The head of Virginia’s Legislative Black Caucus said he wants to take Gov. Ralph Northam at his word — that it is not Northam pictured in a racist photo appearing in his 1984 medical school yearbook.
But Del. Lamont Bagby, D-Henrico, is still calling for Northam to resign, even after he watched Northam's Saturday afternoon news conference in which the governor denied he was either of two people in a photo that appears on his senior yearbook page from Eastern Virginia Medical School.
"I understand him biding a little bit of time — there may be reasons for that,” Bagby said outside the capitol.
But now it's time for him to move aside.
“The people of the Commonwealth are crying out to turn the corner,” Bagby said.
Describing him as a close personal friend, Bagby reiterated what he has said on the House floor: That the black legislative caucus does not have permanent friends or permanent enemies, only permanent interests.
“Right now he’s hurting our interests,” Bagby said.
Virginia lawmakers on both sides of the aisle continued to call for Northam to resign despite the governor's claim he isn't in the photo.
“Virginia needs a governor we can be confident in, and I am disappointed that he did not (resign),” Del. David Yancey, R-Newport News, wrote on Twitter. "I hope he reconsiders his decision and does right thing for all Virginians.”
Reached by phone late Saturday afternoon, Sen. Louise Lucas, D-Portsmouth, said she has lost her confidence in the governor.
“It is difficult for me to believe anything else he’s saying about this issue,” she said.
When asked if he should be given a chance based off what he said Saturday, Lucas said, “He had a chance to show us who he is before he ever ran for governor.”
“It was so deceptive to go into this knowing you had this in your background,” she said. “He expected the public to put their trust in him, but now he’s proving he was never trustworthy. I’m sorry, he can’t whitewash this thing. He must resign.”
Democratic National Committee chairman Tom Perez spoke with Northam Saturday morning. In a statement released after Northam's press conference, Perez said the people of Virginia “deserve better from their leaders.”
“It it clear that Ralph Northam has lost their trust and his ability to govern,” the statement said. “The Democratic Party believes that diversity is our greatest strength and that hatred and racism have no place in our democracy. And we will never hesitate to hold accountable people who violate those values, regardless of their party affiliation.”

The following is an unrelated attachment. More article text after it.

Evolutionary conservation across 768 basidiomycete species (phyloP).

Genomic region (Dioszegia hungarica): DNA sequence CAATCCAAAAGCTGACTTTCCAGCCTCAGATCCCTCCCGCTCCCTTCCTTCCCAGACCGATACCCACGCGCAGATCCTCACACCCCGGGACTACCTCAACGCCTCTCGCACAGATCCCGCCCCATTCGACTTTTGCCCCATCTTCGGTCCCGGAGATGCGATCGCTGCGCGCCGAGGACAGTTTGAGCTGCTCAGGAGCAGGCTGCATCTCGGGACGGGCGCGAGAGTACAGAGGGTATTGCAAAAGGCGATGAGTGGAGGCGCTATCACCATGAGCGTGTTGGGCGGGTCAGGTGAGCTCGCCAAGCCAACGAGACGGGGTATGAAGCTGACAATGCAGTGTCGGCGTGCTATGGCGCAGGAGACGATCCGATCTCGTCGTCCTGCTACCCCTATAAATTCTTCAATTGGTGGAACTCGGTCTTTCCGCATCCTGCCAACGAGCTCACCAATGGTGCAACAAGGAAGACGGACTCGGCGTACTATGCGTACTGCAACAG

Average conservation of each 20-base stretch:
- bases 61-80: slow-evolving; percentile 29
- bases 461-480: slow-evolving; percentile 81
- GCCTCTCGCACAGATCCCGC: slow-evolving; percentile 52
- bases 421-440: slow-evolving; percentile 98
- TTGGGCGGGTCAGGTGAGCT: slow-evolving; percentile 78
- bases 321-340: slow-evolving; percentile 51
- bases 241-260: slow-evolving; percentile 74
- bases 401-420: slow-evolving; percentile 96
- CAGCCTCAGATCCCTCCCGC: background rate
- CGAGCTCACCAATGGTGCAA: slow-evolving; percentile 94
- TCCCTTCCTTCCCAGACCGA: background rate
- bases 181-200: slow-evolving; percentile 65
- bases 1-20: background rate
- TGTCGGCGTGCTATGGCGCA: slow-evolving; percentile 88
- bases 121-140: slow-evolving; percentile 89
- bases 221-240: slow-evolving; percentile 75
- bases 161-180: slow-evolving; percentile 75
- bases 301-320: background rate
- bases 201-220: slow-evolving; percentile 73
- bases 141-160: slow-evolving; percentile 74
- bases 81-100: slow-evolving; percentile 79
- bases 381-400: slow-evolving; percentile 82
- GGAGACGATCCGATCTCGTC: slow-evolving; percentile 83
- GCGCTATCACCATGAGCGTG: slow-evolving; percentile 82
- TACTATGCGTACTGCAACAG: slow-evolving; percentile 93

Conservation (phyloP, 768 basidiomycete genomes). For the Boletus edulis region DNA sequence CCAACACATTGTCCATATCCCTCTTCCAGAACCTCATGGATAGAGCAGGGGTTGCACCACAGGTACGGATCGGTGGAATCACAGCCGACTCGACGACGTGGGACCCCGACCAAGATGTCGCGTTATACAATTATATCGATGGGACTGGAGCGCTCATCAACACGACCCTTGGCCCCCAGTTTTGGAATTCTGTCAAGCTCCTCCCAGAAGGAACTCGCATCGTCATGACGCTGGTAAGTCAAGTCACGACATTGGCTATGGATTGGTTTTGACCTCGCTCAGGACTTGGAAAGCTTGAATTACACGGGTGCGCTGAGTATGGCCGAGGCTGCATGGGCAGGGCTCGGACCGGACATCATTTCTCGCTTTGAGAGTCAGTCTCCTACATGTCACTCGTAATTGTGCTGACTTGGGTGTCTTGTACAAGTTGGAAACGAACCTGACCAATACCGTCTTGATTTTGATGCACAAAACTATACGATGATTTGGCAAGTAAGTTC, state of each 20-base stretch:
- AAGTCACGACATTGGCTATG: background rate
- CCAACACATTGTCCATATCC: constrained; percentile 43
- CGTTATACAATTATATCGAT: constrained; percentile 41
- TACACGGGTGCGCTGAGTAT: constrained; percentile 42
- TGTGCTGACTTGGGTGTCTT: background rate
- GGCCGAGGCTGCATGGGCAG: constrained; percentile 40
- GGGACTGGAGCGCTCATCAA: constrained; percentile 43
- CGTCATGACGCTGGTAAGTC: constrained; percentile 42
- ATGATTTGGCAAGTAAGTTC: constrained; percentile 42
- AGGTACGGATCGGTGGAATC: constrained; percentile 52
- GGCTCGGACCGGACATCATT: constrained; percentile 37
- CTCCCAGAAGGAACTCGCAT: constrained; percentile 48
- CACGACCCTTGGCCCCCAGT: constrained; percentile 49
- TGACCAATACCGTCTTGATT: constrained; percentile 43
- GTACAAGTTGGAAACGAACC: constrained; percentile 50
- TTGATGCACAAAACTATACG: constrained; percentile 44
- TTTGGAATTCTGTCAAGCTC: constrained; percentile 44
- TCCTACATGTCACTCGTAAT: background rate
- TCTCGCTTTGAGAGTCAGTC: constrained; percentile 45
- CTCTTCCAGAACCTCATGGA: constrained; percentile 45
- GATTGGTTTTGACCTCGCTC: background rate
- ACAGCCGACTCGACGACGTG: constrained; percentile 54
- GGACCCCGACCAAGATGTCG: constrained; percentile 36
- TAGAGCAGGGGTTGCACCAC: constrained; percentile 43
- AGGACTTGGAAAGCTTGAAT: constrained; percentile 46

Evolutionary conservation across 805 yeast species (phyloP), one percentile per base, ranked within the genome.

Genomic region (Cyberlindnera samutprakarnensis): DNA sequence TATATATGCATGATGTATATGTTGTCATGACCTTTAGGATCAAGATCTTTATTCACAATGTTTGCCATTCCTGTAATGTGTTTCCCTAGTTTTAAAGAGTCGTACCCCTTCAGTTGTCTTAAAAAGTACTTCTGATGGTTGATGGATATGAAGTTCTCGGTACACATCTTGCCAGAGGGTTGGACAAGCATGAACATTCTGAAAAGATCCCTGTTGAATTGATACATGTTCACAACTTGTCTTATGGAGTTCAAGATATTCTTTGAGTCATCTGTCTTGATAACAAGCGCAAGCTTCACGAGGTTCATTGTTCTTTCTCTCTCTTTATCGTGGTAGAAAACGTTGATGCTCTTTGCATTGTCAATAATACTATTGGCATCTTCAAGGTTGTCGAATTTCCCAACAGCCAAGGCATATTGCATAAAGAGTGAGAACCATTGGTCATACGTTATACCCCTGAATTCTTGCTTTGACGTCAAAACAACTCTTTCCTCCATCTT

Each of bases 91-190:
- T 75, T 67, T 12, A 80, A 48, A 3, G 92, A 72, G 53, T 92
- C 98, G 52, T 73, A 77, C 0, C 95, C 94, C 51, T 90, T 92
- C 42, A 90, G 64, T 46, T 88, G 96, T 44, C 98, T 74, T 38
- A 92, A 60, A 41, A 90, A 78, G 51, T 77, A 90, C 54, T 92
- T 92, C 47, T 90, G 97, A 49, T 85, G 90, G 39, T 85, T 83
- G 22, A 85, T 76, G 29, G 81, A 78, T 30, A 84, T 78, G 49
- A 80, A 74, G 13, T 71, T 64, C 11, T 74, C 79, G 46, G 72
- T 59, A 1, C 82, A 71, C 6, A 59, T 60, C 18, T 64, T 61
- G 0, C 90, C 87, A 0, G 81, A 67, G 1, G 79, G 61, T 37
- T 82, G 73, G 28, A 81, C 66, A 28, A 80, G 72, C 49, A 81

Perhaps the strongest rebuke came from U.S. Senators Mark Warner and Tim Kaine along with U.S. Rep. Bobby Scott, all Virginia Democrats.
"After we watched his press conference today, we called Governor Northam to tell him that we no longer believe he can effectively serve as Governor of Virginia and that he must resign," the three wrote in a joint statement. "Governor Northam has served the people of the Commonwealth faithfully for many years, but the events of the past 24 hours have inflicted immense pain and irrevocably broken the trust Virginians must have in their leaders. He should step down and allow the Commonwealth to begin healing.”
Del. Mike Mullin, D-Newport News, said in a phone call he still wants the governor to resign and stands with the Virginia Legislative Black Caucus.
“Growing up in Virginia, we have had to deal with the ghosts of profound racism, abuse and suffering,” he said. “And we have to recognize the pain that so many of our citizens feel on a daily basis. There is no time and there is no place in which wearing blackface or wearing a Klan robe was or is acceptable.”
He said the state needed time to heal, and that Northam’s resignation, with Lt. Gov. Justin Fairfax taking over, would be better for everyone.
“We need to have a direct and real conversation about the legacy of racism and slavery in this Commonwealth," he said. "Having leadership that was not a participant in that legacy is important, and I know that Justin Fairfax can lead us to a point of healing.”